1. On August 9, 2022, the U.S. Food and Drug Administration (“FDA”) issued an Emergency Use Authorization (“EUA”) for use of JYNNEOS vaccine in individuals younger than 18 for the prevention of mpox disease in individuals determined to be at high risk of mpox infection. The EUA does not require specific informed consent for persons of any age. General consent for medical care is all that is required. 

  2. The Expanded Access IND Protocol: Use of Tecovirimat (TPOXX®) for Treatment of Human Non-Variola Orthopoxvirus Infections in Adults and Children requires informed consent prior to initiating Tecovirimat treatment. Parental permission must be sought in accordance with 21 CFR 50.55 for children aged 12–17 years (permission of only one parent is required) with exceptions for adolescents, deemed as mature or emancipated minors by state and/or local law who can consent for themselves for medical care. The ultimate responsibility for decision-making regarding treatment with Tecovirimat in minors should lie with the parent or guardian, or by the adolescents, deemed as mature or emancipated minors by state and/or local law who can consent for themselves for medical care.  

  3.  A minor is defined as an individual who is under 18 years of age. 

  4.  Generally, a parent or guardian’s consent is required for the provision of healthcare, including vaccinations, to minors in California, except under limited circumstances that include:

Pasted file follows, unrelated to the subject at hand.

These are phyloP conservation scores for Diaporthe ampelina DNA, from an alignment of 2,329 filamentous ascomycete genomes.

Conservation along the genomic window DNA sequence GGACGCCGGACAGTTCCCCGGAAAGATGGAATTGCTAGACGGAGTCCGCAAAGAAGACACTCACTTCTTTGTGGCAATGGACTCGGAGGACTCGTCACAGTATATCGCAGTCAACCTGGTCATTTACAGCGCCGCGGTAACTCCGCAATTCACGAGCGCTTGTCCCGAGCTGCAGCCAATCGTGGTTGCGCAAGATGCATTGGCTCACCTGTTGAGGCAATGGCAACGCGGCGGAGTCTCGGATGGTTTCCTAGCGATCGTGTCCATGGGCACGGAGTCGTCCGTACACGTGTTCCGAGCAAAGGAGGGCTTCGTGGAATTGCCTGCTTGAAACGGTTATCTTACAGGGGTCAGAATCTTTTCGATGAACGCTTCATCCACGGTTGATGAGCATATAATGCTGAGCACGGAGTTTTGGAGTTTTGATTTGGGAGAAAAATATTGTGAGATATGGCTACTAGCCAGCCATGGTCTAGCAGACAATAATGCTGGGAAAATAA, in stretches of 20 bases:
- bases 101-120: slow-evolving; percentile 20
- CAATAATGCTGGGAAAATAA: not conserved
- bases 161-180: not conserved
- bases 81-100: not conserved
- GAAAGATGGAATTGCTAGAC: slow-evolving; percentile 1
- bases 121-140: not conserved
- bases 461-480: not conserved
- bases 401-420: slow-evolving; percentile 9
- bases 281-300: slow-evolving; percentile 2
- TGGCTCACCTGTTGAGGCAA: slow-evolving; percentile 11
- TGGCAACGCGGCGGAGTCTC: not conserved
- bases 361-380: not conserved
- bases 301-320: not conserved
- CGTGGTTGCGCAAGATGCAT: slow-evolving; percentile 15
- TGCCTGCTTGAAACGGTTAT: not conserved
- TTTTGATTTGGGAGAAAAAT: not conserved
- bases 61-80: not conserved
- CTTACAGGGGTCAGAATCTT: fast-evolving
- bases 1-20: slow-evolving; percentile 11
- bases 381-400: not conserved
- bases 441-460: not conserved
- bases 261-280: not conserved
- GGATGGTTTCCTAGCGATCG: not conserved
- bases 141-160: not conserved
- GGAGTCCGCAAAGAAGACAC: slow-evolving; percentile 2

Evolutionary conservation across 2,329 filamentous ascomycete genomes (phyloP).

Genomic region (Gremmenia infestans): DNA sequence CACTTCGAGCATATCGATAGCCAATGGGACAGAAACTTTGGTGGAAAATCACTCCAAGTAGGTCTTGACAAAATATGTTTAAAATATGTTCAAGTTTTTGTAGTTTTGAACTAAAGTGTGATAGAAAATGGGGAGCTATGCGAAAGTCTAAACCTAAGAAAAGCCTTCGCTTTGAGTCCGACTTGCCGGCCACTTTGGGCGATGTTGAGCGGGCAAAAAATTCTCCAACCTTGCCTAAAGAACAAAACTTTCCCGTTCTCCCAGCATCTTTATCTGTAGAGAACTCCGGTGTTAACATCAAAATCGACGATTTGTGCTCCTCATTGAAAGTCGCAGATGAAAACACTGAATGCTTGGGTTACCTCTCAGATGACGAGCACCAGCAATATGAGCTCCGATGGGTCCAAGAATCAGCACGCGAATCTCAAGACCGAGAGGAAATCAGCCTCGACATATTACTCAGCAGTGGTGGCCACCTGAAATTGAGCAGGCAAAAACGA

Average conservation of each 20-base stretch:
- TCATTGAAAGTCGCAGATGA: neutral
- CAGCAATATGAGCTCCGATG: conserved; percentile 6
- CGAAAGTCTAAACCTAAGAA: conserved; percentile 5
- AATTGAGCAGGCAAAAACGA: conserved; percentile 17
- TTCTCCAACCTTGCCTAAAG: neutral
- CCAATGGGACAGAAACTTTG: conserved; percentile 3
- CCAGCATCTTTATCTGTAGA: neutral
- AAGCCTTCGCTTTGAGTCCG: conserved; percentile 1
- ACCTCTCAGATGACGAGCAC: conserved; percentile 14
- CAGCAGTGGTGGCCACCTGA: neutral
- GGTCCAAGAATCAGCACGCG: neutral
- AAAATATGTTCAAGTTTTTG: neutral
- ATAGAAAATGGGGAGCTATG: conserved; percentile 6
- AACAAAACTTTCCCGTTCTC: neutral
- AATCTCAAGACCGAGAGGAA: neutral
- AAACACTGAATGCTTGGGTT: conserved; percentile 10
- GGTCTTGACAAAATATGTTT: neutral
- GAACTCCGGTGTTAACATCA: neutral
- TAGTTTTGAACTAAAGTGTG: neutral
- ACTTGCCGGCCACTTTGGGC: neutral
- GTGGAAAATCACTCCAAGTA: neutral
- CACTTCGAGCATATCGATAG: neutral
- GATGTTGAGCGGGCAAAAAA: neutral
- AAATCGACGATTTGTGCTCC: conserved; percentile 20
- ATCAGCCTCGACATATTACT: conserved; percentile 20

• Minors ages 12-17 years who may have come into contact with an infectious, contagious, or communicable disease that is reportable to the local Health Officer, which includes outbreaks such as the current mpox outbreak, may consent to medical care related to the diagnosis or treatment of that disease pursuant to California Family Code § 6926(a).  
    • Minors may consent to all medical care if they are:    
      • at least 15 years of age; and 
      • living separate and apart from the minor’s parents or legal guardian (regardless of consent of parents/guardian or duration of separate residence); and  
      • managing the minor’s own financial affairs regardless of source of income pursuant to California Family Code § 6922.

    • Emancipated minors may consent to all medical care if they are: